2003 - PG-13 - 115 Mins.
|Director: Roger Donaldson|
|Producer: Gary Barber, Jeff Apple, Roger Birnbaum|
|Written By: Roger Towne, Kurt Wimmer, Akiva Goldsman, Mitch Glazer|
|Starring: Al Pacino, Collin Farrell, Gabriel Macht, Bridget Moynahan, Mike Realba |
|Review by: John Ulmer
There is a term I use in cinema. It is called "Vizzini's Law." The sharpest of movie buffs will pick up on the obvious reference to Wallace Shawn's character in "The Princess Bride" (1987). I use Vizzini's Law when a film manipulates the audience into thinking things will either a) happen, or b) not happen. In "The Princess Bride," Shawn's character gives a speech to Cary Elwes' Westley, where he explains that Westley wants him to think poison is in a certain goblet of wine. "Now, a clever man would put the poison into his own goblet, because he would know that only a great fool would reach for what he was given. I am not a great fool, so I can clearly not choose the wine in front of you. But you must have known I was not a great fool, you would have counted on it, so I can clearly not choose the wine in front of me!" His speech goes on. The point of it is that Vizzini must deduce what Westley wants him to think from the mess.
And I use this reference when a film does the same as Westley. It pulls the audience's leg so many times, the audience loses count of which one is being pulled. They have to wonder what the filmmakers WANT us to think, then realize that the conclusion of the mess is the OPPOSITE of what they want us to think. Or is it?
Some films that use Vizzini's Law are ignorant and become irritable. But Roger Donaldson's "The Recruit" is far from boring, irritable, or ignorant. Sometimes the twists and turns are obvious, but most of the time they are more fun. It's not an especially wonderful thriller, but it's enjoyable, and will welcome a second-viewing to pick up on missed tidbits.
The film is about a mentor and his student. Al Pacino the mentor, Colin Farrell the student. Farrell is James Clayton, a computer whiz-kid who turns down an offer from Dell Computers to become a CIA agent with help from instructor Al Pacino. These set-up scenes move a bit too quickly at times to catch, but I suppose you just need to be able to pick up on certain things.
Clayton goes to "The Farm," a CIA training/recruiting facility that teaches the government's up-and-coming finest what to do. Like go into a bar and come back with women. Right. I doubt the CIA wastes taxpayers' money on such games. But it's fun to watch. As Pacino's character Walter Burke tells Clayton, "Trust no one. Nothing is what it seems." This applies to the scene I mention.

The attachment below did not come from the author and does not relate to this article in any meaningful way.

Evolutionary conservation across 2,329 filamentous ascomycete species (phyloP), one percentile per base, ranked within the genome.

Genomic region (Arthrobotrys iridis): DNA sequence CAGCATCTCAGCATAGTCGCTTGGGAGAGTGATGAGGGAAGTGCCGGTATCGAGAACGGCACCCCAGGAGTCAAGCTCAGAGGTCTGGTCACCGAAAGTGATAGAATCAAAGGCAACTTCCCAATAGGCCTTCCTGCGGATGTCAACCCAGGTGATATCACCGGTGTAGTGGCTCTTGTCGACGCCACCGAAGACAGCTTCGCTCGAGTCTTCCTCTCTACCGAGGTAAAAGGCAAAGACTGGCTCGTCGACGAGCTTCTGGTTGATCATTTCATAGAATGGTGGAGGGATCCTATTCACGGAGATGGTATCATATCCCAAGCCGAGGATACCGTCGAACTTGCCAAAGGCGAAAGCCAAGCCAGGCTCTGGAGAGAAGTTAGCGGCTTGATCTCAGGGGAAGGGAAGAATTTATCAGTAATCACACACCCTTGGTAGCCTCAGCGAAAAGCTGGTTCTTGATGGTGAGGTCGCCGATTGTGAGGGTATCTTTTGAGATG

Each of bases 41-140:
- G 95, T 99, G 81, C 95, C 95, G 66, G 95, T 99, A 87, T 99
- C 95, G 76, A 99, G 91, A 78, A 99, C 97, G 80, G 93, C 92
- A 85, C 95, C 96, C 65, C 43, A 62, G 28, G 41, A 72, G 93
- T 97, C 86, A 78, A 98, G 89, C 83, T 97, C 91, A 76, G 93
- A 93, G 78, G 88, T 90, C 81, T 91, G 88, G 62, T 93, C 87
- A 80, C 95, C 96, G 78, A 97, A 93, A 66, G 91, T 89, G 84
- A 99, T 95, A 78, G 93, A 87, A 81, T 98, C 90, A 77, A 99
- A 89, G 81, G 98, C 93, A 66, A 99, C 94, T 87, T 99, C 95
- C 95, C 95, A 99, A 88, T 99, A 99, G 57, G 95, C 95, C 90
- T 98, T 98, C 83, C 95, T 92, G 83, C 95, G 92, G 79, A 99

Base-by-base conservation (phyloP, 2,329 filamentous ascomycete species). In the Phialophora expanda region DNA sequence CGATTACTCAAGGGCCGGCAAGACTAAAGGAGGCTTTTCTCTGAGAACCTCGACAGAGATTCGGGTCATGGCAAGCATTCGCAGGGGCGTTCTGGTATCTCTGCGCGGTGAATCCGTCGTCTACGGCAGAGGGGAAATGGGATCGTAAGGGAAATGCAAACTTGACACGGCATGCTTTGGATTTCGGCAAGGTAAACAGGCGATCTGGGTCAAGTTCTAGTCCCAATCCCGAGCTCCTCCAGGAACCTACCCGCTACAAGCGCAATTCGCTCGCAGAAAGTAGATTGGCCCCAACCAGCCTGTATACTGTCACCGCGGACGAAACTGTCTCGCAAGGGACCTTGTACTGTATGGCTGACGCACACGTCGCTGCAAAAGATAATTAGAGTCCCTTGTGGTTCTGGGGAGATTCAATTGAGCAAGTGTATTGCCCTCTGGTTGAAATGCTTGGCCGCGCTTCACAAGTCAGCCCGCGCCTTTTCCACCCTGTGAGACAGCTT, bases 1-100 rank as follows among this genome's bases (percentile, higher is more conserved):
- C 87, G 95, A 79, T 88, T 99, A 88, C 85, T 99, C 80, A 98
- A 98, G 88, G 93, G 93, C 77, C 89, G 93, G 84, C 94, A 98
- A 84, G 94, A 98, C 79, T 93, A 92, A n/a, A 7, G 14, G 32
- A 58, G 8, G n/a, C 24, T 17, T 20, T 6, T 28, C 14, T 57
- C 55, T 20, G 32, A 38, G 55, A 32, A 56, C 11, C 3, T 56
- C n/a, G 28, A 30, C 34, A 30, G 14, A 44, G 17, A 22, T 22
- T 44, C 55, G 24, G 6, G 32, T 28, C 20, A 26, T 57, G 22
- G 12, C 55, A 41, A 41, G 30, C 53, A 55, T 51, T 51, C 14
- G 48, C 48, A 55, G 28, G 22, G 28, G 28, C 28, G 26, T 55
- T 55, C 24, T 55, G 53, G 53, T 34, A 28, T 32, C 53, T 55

The film takes a lot of twists and turns, so many that it probably makes "Memento" look pale. But "Memento" had clever twists, and "The Recruit" has somewhat expected ones. It's not a particularly special film, there's no doubt about it. But it's a heckuva lot of fun to watch, even if its running time is a bit too long. (Only two hours? Felt like two and a half.)
I noticed that the film takes too long in scenes that don't matter, and speeds things up in scenes that do. Take the beginning and the end, for instance. The middle, though entertaining, is very slow-paced, and you can't expect to doze off during it. You might miss a twist.
Al Pacino is a real scene-stealer here, containing a lot of charisma. He uses a lot of recycled actions and cliched dialogue, but it's fun to watch Pacino take a light-hearted character. People criticized Pacino's (performance in) "S1m0ne." I embraced it. I embraced "The Recruit" even more. No one actor can be expected to come up with Oscar-winners every year, and Pacino knows it, plays to it, and has fun. His character is ruff, tough and gruff, and looks shaggy and unhygienic. He's looking a lot like Serpico with the beard.
Collin Farrell is a talented young actor, and I expect him to go pretty far. He's a lot better than some of the up-and-coming-now-they're-here-and-there's-nothing-you-can-do-about-it (cough-BEN AFFLECK-cough) actors. I enjoy him on screen, much more so than Affleck. Instead of playing the baddie Bullseye in Daredevil, perhaps he should have played the main character himself.
If you're looking for some sly espionage thrills, pick up "The Recruit." It plays like "Spy Games," "The Bourne Identity," and a Jack Ryan movie. Well, not really. But it's fun. And according to Vizzini's Law, it's a winner.